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Working for peace, forgiveness, healing, and reconciliation in South Sudan (Photo credit: Catholic Relief Services)

Working for peace, forgiveness, healing, and reconciliation in South Sudan (Photo credit: Catholic Relief Services)

By Faith J. H. McDonnell (@Cuchulain09)

It is the morning of July 4 in Virginia as I write, America’s Independence Day. But in South Sudan the fourth day of the National Prayer for Reconciliation is coming to a close. South Sudan will celebrate its own independence on Tuesday, July 9. The National Prayer for Reconciliation is an effort to ensure that the baby nation grows well and strong and prosperous.

In the working paper of the Committee for National Healing, Peace, and Reconciliation, the Most Rev. Daniel Deng Bul, the Archbishop of Sudan and South Sudan (Episcopal Church of Sudan) outlines the values that will guide the way to reconciliation of the various people groups in South Sudan. The core values that foster healing, peace, and reconciliation are pluralism, inclusivity, peacemaking, social justice, forgiveness, healing, atonement, and sovereignty. Here is a closer look at the first four, and during Day 5 the last four will be explored:

  • Pluralism – the working paper explains that “pluralism means that we seek unity in the midst of diversity.” South Sudan has learned the value of pluralism the hard way, by being under the oppression of the Islamist regime in Sudan which respects neither religious, ethnic, nor racial diversity. “Ethnic and cultural diversity should be seen as a gift from God: to be a blessing, to be part of the richness of human experience, and to be celebrated,” explains the working paper. It warns, however, that “we must be honest in saying that diversity has its limits, which must be defined by every society in terms of the range of tolerable deviation from the norm.”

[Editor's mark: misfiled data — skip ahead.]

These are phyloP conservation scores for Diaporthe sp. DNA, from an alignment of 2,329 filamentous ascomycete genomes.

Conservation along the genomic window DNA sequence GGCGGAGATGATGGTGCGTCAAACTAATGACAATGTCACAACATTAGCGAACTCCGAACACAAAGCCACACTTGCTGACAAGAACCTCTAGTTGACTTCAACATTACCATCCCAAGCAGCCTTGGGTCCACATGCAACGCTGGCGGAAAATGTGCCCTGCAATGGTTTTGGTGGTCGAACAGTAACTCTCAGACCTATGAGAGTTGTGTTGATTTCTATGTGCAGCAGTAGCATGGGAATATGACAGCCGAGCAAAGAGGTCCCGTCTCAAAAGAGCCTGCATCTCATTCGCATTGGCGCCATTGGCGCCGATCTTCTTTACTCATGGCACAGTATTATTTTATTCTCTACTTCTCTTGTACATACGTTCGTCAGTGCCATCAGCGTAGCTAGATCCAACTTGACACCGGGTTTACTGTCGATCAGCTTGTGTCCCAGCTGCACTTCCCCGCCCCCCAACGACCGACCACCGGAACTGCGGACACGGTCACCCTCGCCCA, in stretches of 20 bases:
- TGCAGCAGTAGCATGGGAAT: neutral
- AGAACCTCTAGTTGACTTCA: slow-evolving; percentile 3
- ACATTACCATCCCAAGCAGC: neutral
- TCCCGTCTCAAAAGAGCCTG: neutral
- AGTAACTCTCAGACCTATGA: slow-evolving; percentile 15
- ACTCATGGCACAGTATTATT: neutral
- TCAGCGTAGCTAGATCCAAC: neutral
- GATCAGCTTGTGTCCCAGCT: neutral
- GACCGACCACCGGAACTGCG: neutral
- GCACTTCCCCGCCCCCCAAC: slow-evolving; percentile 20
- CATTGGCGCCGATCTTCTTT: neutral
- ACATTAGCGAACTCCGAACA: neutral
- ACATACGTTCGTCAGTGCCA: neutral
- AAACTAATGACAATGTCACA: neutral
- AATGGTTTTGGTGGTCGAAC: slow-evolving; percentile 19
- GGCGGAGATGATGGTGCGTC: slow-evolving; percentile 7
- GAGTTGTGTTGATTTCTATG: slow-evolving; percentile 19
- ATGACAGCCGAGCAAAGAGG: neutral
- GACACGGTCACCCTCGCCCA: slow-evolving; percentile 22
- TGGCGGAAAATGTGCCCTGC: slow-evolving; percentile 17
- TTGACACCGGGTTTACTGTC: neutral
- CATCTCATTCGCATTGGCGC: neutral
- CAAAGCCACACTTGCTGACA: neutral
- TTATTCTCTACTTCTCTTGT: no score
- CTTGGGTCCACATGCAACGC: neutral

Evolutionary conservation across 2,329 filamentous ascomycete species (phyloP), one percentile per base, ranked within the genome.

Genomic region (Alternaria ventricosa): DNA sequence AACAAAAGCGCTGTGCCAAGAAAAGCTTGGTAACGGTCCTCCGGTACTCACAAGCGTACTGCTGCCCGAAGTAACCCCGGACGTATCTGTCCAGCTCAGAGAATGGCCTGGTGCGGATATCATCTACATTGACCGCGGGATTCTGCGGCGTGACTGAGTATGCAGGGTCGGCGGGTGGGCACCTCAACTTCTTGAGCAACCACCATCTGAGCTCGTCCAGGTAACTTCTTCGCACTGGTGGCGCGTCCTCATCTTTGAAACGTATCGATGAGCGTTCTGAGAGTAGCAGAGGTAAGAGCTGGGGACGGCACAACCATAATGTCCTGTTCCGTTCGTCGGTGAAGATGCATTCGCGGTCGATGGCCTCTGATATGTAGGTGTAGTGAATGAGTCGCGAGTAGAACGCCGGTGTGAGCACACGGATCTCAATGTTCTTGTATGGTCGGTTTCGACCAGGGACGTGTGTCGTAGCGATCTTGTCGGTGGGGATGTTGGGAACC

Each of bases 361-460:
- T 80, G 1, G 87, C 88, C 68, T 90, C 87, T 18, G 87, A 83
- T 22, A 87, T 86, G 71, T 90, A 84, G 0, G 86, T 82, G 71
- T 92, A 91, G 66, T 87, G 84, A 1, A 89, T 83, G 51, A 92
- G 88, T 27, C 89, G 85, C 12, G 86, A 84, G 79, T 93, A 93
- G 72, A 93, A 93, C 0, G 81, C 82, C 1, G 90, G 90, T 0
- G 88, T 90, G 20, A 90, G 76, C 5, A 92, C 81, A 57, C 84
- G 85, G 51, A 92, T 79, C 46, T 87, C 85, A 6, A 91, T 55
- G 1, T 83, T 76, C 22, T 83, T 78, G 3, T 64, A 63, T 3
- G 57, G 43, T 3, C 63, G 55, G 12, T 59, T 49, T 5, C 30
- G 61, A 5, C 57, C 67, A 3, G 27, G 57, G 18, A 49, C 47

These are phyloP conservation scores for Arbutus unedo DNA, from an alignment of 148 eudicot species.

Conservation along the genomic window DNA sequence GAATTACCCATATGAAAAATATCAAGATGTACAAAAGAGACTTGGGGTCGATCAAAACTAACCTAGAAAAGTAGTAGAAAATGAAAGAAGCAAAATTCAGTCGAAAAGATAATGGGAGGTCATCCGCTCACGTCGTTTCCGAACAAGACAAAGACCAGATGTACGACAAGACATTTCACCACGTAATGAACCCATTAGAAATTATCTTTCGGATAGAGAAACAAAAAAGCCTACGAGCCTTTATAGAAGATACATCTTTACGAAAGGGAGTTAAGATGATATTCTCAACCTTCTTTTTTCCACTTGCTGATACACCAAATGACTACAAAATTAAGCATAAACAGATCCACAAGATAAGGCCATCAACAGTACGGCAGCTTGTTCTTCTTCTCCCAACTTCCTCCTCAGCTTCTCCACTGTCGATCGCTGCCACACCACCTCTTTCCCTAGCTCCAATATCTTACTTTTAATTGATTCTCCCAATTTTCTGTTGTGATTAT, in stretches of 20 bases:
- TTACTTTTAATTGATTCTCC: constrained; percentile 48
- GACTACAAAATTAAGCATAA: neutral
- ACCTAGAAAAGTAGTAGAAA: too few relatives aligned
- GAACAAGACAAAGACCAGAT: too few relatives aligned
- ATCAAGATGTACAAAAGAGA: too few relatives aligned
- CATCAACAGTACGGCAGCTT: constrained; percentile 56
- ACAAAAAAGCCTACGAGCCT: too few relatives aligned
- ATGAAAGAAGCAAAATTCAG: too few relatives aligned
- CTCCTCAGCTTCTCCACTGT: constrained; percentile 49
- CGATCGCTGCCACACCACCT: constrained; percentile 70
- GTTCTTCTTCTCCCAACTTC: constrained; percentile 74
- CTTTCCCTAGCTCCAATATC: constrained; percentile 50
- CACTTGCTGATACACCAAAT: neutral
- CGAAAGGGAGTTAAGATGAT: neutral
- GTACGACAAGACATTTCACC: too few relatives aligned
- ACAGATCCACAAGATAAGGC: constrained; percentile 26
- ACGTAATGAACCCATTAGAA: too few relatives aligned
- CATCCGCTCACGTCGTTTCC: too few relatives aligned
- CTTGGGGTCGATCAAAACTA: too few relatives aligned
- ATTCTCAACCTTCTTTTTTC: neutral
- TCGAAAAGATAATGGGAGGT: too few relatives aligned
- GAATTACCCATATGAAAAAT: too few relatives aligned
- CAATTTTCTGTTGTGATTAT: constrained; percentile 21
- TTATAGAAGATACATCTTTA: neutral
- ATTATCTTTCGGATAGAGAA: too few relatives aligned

• Inclusivity – with wisdom derived from a Biblical understanding of justice and compassion, the Archbishop’s working paper explains, “Compassionate inclusion means that we seek to overcome hostility by the practice of  unconditional love toward others, including one’s enemies.” It adds that “compassionate inclusion requires a willingness on our part to confront our own hostility toward “the other.””
  • Peacemaking – The paper says that “communities and nations are made-up of weak, fallible, broken human beings, who have an inherent tendency toward conflict.” This is part of our human nature and therefore it is assumed that conflict is “an ever-present reality.” Rather than ask how to avoid conflict, we should ask how to resolve conflict without violence.
  • Social Justice – The working paper defines faith-based social justice as seeking “the common good through transformation of the soul of a community.” It continues to explain that social justice is inherently tied to issues of privilege, land, and economics. “Faith-based social justice means that there is a moral grain to the universe established by God which governs human relationships and structures,” the paper says.

Please pray that as the many people groups of South Sudan wrestle with this critical issue of nation-wide healing and reconciliation that they will embrace these values and make South Sudan a shining example of reconciliation to the whole world.